Living stones : the practice of remembrance at Lincoln Cathedral, (1092-1235)
University of St. Andrews: PhD Thesis, August 1 (2013)
This thesis analyses four different aspects of devotional life at one of England’s largest and wealthiest medieval cathedrals between the years 1092 and 1235. Each of these is associated with the remembrance of the dead. It is an area of religious practice that was subject to momentous change over the course of the period. These changes would have a profound effect on the organization of Christian worship for centuries to come. The thesis assesses how contrasting approaches to the practice of remembrance were able to enhance and shape the composition of the church, and explores what they reveal about the distinctive fellowship of a secular cathedral.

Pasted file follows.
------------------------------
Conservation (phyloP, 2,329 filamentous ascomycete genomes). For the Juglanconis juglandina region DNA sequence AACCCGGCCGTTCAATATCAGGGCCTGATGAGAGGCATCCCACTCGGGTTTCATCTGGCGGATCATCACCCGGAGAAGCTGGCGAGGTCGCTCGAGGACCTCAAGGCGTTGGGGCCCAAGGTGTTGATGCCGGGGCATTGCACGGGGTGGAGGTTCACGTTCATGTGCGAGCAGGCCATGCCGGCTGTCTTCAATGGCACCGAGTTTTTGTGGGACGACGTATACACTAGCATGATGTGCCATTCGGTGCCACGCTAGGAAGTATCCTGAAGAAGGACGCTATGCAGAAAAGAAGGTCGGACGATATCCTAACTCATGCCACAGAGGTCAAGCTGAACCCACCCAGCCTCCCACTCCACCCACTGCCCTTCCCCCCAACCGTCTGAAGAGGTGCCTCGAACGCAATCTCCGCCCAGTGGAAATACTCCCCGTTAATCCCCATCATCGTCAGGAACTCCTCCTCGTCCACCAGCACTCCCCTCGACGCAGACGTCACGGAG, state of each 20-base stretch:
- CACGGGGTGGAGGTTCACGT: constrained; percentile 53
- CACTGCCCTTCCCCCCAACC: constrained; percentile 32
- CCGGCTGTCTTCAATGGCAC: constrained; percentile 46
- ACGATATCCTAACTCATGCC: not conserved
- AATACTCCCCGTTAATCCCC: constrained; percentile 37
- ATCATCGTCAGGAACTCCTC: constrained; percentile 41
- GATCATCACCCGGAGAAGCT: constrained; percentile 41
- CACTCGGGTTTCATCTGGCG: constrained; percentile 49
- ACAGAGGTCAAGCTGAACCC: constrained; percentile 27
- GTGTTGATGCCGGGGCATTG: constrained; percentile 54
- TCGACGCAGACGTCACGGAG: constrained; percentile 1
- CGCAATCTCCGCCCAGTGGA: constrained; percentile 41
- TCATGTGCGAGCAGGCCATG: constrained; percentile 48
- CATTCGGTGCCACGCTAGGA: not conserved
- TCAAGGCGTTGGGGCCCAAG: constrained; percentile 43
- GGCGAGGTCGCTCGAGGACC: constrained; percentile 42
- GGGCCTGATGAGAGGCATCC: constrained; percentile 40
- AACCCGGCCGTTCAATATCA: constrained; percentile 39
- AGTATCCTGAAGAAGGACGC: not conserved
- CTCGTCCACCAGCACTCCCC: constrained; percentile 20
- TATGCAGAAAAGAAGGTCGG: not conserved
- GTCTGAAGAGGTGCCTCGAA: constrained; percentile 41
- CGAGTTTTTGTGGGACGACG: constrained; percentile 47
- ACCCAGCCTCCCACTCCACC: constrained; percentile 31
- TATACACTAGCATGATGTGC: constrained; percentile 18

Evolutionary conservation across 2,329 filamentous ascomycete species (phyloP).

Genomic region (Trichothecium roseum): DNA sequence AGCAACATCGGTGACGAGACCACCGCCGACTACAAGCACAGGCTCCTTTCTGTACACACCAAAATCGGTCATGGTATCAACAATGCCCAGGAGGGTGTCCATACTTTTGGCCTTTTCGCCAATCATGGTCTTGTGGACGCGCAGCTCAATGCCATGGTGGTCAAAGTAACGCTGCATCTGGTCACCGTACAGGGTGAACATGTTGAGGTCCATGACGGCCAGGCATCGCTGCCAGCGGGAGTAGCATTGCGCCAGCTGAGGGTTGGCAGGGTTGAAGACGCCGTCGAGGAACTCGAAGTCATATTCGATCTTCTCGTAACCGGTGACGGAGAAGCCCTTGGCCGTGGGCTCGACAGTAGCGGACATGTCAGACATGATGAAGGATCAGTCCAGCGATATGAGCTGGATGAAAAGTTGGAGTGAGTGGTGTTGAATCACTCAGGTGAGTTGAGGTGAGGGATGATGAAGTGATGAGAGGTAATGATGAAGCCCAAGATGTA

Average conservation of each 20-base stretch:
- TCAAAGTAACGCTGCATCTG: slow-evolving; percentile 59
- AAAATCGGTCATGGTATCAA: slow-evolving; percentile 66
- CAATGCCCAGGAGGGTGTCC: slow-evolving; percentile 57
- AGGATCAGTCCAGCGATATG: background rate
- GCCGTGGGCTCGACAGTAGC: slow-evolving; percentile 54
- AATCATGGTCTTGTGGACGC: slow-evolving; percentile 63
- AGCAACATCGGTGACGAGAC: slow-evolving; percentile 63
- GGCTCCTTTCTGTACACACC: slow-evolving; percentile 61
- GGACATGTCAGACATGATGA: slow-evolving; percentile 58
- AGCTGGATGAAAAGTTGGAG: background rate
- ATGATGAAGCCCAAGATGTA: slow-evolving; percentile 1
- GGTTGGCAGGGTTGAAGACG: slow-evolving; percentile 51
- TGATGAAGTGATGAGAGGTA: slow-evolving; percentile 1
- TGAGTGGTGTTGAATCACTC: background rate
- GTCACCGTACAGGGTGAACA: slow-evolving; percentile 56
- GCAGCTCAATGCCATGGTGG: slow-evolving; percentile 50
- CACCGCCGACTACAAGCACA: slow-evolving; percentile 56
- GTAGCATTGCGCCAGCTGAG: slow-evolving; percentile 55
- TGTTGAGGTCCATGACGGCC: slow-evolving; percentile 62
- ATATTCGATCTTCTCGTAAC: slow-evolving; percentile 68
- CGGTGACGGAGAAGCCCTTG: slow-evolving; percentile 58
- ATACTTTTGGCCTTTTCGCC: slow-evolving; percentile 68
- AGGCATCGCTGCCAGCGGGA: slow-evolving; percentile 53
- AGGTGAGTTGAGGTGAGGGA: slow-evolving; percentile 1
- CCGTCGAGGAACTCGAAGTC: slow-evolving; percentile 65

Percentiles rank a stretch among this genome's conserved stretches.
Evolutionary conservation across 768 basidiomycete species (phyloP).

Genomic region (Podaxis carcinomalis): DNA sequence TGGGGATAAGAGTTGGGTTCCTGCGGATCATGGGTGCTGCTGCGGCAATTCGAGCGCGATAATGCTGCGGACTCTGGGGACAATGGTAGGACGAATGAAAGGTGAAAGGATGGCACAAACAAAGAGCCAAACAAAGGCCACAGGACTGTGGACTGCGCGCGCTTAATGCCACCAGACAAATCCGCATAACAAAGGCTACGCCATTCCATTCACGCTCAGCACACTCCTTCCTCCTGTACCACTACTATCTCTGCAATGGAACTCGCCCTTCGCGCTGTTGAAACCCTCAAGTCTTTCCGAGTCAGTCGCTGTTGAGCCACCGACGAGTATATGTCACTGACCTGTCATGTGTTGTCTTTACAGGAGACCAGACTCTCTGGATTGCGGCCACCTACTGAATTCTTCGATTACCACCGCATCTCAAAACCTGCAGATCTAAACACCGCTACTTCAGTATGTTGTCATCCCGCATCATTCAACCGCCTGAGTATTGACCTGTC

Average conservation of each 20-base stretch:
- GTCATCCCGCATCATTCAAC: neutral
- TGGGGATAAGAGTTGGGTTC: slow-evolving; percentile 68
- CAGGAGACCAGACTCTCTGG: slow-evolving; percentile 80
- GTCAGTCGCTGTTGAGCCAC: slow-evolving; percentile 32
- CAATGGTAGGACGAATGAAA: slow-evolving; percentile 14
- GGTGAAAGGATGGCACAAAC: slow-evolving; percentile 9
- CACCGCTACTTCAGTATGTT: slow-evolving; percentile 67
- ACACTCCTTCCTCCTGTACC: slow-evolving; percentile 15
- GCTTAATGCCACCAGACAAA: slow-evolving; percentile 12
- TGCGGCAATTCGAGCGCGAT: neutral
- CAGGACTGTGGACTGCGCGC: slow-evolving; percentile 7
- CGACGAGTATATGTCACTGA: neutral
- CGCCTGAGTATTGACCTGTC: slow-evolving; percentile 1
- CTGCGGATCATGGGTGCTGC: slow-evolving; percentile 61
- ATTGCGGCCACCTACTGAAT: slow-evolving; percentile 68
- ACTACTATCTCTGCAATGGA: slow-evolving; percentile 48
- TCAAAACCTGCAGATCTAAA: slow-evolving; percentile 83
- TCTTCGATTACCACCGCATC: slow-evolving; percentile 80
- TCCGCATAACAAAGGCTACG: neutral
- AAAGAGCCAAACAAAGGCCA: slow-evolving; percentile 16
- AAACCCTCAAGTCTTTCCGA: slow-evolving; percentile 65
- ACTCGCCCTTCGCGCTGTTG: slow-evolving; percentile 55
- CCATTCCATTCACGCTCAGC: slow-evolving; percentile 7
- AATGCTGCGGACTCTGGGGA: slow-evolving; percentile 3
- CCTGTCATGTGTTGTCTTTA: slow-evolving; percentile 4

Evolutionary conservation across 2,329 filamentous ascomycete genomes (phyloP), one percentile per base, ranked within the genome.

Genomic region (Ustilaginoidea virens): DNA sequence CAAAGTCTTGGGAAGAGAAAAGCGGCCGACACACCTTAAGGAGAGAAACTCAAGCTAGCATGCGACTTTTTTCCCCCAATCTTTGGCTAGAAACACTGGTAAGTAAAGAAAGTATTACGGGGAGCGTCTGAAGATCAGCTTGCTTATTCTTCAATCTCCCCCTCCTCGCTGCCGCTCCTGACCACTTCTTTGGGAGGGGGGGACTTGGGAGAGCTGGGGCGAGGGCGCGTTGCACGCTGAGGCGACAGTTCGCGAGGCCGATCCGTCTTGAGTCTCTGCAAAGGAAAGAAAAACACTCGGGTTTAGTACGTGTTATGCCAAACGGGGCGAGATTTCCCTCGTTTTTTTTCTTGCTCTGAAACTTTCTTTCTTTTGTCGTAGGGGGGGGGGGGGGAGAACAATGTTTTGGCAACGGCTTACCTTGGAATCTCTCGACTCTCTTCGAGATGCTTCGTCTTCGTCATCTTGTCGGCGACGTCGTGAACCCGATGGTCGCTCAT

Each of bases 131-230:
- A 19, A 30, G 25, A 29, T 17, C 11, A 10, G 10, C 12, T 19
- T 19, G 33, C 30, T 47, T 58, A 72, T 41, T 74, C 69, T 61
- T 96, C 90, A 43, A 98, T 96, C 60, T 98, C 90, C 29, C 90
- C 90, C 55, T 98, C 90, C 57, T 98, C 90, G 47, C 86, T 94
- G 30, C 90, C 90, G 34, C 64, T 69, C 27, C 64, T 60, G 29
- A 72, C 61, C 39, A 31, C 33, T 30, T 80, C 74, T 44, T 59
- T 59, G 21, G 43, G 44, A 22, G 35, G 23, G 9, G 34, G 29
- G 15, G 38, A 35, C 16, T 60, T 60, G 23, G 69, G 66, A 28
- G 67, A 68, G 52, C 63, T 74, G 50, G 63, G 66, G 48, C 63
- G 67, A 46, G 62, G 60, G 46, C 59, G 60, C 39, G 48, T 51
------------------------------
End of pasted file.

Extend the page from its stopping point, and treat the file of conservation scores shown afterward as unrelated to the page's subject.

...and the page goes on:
The subject of this inquiry is a ‘church’ (ecclesia), conceived not simply as a place of public worship, but as an assembly of the faithful. It is an examination of a body of people and the process of their coming together. The inquiry focuses on one part of this process which was central to the formation, growth, and designation of the particular fellowship with which we are concerned: the practice of sustaining, and calling to mind, the memory of the dead. For those living around the twelfth century an understanding of the composition of a church could incorporate the deceased. To appreciate the church in all its dimensions, therefore, it is vital to consider the leading role which the practice of remembrance played.